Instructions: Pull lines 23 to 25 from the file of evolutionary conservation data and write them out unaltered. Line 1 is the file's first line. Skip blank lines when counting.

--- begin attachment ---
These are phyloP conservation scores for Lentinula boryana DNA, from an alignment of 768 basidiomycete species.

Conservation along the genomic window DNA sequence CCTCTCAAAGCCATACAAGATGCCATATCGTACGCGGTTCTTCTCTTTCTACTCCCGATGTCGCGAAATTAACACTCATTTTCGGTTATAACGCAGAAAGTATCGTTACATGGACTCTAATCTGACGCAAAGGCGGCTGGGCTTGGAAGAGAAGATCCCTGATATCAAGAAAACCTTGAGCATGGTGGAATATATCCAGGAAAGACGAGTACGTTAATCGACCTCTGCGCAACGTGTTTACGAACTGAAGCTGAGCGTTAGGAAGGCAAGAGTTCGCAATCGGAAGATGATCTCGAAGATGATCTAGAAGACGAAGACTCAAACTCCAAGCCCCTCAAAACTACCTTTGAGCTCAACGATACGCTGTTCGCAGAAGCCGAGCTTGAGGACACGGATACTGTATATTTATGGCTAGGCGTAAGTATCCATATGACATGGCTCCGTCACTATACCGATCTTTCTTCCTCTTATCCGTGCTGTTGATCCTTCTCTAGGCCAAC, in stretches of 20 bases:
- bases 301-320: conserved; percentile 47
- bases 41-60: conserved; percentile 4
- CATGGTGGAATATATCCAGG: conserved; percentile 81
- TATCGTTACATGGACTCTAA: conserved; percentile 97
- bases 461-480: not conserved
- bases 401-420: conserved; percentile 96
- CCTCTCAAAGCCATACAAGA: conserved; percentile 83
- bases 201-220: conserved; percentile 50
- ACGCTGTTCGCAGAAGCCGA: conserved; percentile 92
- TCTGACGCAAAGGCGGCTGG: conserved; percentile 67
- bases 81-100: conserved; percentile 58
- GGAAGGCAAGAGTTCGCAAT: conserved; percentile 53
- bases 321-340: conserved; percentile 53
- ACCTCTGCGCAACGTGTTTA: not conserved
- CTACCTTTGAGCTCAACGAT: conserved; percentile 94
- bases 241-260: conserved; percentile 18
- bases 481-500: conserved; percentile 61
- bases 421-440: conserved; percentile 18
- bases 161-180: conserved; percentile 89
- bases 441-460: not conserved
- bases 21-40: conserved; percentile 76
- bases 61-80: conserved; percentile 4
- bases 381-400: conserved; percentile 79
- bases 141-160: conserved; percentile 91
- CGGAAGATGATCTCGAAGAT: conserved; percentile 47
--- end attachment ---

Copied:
- bases 21-40: conserved; percentile 76
- bases 61-80: conserved; percentile 4
- bases 381-400: conserved; percentile 79